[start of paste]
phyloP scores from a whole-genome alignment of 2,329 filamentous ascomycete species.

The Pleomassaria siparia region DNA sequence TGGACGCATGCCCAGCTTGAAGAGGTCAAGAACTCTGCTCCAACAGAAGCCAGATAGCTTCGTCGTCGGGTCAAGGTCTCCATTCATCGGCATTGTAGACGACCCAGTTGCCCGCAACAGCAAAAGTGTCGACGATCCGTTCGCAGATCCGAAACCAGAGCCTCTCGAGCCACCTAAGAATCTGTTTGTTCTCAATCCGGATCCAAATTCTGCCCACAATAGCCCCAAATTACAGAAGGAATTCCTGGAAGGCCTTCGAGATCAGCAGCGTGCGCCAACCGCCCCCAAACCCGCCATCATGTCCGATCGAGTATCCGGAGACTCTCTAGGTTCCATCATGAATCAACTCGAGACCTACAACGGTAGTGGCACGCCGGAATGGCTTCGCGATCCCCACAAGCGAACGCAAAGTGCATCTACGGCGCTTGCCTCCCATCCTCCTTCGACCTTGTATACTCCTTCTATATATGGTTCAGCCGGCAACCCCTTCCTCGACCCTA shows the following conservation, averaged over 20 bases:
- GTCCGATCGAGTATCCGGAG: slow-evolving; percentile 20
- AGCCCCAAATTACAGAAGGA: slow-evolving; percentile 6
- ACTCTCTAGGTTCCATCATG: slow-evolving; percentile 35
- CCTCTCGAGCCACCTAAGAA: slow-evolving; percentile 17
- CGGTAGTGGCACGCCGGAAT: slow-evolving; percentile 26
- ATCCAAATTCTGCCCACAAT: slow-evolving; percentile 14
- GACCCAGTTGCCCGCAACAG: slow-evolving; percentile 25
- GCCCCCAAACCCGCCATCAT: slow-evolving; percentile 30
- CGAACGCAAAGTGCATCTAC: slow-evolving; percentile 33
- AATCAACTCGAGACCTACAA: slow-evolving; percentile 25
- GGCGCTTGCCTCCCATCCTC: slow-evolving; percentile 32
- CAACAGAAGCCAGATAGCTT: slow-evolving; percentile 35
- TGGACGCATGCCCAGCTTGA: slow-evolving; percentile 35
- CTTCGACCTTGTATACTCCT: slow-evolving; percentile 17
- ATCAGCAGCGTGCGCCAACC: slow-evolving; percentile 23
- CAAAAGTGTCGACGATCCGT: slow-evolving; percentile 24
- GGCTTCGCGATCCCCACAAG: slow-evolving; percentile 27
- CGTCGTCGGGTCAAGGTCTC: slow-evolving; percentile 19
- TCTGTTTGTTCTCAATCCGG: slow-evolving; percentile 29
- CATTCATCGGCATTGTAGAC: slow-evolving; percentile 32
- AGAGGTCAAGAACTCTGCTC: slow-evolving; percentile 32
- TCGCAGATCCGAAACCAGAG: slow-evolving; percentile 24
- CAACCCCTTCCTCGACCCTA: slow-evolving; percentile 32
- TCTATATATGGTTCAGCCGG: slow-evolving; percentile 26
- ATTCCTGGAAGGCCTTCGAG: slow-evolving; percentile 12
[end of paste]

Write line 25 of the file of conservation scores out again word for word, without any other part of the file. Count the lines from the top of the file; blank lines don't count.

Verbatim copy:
- CAACCCCTTCCTCGACCCTA: slow-evolving; percentile 32